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What I Learned from Contracting COVID

I learned that I’ve wasted far too much time.

On a recent family vacation outside the country, I contracted COVID, notwithstanding being double vaxed, double boosted, and masked during travel.  As they say, that totally sucked.  Given people’s schedules and geographies, family gatherings are rarer these days; so, this was going to be extra special.  I’d been planning and organizing this event for many months, and was so looking forward to everyone’s being together. 

Instead, I had the pleasure of quarantining in a 200 sq ft room for 5 days.  Thank heavens for a balcony and a change of scenery.

With little to distract you, you become aware of your chronic distractions.
With little to do, I became vividly aware of the time I’ve wasted being distracted.  Until now, I willingly received and read way too many emails, email subscriptions, LinkedIn, Facebook and Twitter alerts, etc., etc., etc.  What started out as a way to stay connected, informed, and up to date has become a burden and a distraction from my life.  And the same thing with podcasts.  I thought it was great to be informed, learn new things, hear what other people think, etc.  But what’s missing?  What’s missing is me.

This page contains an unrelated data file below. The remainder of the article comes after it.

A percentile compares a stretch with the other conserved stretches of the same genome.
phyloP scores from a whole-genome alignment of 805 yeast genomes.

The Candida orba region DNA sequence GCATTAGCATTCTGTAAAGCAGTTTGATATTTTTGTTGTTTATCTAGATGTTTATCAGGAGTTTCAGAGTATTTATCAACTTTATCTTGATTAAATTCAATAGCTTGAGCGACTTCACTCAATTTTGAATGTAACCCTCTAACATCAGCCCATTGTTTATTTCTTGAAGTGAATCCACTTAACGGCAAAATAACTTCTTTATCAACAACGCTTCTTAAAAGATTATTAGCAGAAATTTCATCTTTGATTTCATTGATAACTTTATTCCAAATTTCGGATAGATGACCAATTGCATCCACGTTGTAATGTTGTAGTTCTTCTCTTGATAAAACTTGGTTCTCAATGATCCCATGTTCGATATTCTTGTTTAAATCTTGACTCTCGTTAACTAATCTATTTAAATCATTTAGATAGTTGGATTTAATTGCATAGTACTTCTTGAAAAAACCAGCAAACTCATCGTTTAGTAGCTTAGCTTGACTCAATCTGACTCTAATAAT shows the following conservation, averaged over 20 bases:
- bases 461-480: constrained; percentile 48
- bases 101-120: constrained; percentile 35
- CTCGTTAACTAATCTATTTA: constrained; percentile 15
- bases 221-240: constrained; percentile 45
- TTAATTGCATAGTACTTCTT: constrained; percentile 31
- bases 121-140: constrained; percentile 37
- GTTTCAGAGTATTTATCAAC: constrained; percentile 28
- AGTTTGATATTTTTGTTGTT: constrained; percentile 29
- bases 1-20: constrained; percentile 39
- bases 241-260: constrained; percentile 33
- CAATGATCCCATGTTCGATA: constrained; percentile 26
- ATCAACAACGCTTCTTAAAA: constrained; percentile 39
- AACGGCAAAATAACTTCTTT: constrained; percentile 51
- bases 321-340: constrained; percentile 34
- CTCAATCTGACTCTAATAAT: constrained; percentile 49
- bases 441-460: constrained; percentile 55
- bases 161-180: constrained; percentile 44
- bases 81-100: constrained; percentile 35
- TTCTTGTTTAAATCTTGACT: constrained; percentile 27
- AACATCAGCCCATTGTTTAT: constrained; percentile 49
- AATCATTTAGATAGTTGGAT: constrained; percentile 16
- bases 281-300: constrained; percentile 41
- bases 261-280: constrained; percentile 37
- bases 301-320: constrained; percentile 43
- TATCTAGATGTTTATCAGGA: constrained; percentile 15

The distractions reflect a false sense of a full life.
I’m not saying it’s categorically false, but relatively false.  But relatively false in a very meaningful way.  It reflects the perceived value of staying busy.  Of always having something to do, something to learn, listen to, react or respond to, etc.  Of always feeling like one is engaged, but is actually distracted.

The “existential alarm”
In my work with leaders, we at times discuss what we call the “existential alarm”.  And it’s likely we’ll have several of them throughout our lives.  The “alarm” is your inner voice ringing out to you, saying, “Hey!  Over here!  What are you doing?  And why are you doing it?  Is this really what you should be doing?”  On the balcony, mine was saying, “What’s with all these emails, podcasts, LinkedIn, Facebook, and Twitter stuff?  And by the way, what else is distracting you from you?”

The snooze button
The reality is we tend to ignore our existential alarms.  We press/swipe the snooze button, thinking we’ll get back to the alarm at some other time.  Or we deal with a portion of its focus, thinking we’ll get back to the remainder when we have the time.  But it’s our busy-ness that continues to prevent us from addressing what we need to address.  So that time never comes.  And ironically, staying busy seems to make sense to us.  Being distracted from ourselves somehow doesn’t feel that bad.

What shall I do?
Being confined to a 200 sq ft room for five days ensures that one has more thinking time than usual.
And during those five days, I was reminded of the Buddhist meditation:
“Death is certain.  Its time is uncertain.  What shall I do?”

Indeed, without the distractions in my life, wh­­at shall I do?